Dear Cthulhu: Issue #22

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Dear Cthulhu,

I’m a straight C student. Unfortunately I’m the child of two overachievers. Both my parents were valedictorians of their high school class. My mom’s a rocket scientist. My dad is a brain surgeon. They are constantly on my case about my grades, trying to motivate and force me to work harder, telling me that I’m never going to get into a decent college. This despite the fact that I really do study hard. The problem is I was diagnosed with dyslexia and I have trouble reading. However, I excel in areas they never did. I’m the pitcher for my school’s baseball team and can throw a 92 MPH fastball. I’m also class president and a member of the chess club. My parents taught me the game soon after I was able to walk. It’s the one area where I’m actually better than the two of them. Whenever we play these days, I set up two boards and play them both at the same time. I haven’t lost since I was eight.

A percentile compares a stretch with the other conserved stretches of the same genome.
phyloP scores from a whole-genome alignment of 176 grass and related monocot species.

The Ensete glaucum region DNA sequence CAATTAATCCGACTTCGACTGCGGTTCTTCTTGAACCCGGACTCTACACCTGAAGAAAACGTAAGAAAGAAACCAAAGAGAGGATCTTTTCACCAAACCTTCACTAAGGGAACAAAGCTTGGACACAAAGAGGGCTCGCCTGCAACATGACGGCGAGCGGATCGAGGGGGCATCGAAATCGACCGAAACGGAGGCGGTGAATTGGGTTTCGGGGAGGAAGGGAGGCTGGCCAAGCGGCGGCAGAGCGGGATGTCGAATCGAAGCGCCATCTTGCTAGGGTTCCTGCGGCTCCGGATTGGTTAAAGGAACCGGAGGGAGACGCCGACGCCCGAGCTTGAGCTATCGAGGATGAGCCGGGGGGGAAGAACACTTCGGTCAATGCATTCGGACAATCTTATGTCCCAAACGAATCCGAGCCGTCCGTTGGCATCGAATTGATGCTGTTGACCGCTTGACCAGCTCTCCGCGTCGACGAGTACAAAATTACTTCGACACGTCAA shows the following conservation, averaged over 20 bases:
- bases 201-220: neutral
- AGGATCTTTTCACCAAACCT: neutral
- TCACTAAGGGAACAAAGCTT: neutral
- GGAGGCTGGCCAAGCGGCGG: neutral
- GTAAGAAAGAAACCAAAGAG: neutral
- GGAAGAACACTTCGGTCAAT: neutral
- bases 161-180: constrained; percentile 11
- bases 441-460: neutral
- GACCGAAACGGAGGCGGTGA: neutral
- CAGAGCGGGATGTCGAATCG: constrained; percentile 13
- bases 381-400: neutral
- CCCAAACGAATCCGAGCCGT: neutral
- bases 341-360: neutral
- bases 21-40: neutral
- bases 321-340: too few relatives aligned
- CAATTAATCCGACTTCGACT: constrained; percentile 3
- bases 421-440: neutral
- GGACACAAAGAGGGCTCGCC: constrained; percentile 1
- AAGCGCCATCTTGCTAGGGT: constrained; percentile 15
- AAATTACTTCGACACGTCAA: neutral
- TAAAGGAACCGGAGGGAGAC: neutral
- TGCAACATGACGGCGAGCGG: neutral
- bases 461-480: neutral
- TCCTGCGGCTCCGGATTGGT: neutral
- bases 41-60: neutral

For years, I pointed out that I’m good enough to get a scholarship to college for baseball, which likely means they would overlook C grades. I would also qualify for a scholarship for chess. They’re few and far between, but they do exist. It wasn’t enough for them.

Because of cuts in federal funding, when teachers retired at my school, they didn’t replace them. Instead, existing teachers had to double up, so my math and science teacher was the same woman, Ms. “Galore”. Ms. Galore is also the faculty advisor to the chess club. A few months back, on my 18th birthday, I was the only one on the chess team who made nationals. I spent a lot of time with Ms. Galore practicing and we became very close. I even gave her a shoulder to cry on when her husband divorced her for a college cheerleader.

The chess club raised enough money for me and one other person to travel to Las Vegas for nationals. I asked my parents to go. Mom was working on a reusable rocket design for a private corporation and Dad had been asked to give a talk at the local elementary school on career day, so they both said no. Despite all their other accomplishments, I honestly think there are some jealousy issues on their part. They met playing chess and I’ve been a better player than the two of them combined since I was a kid.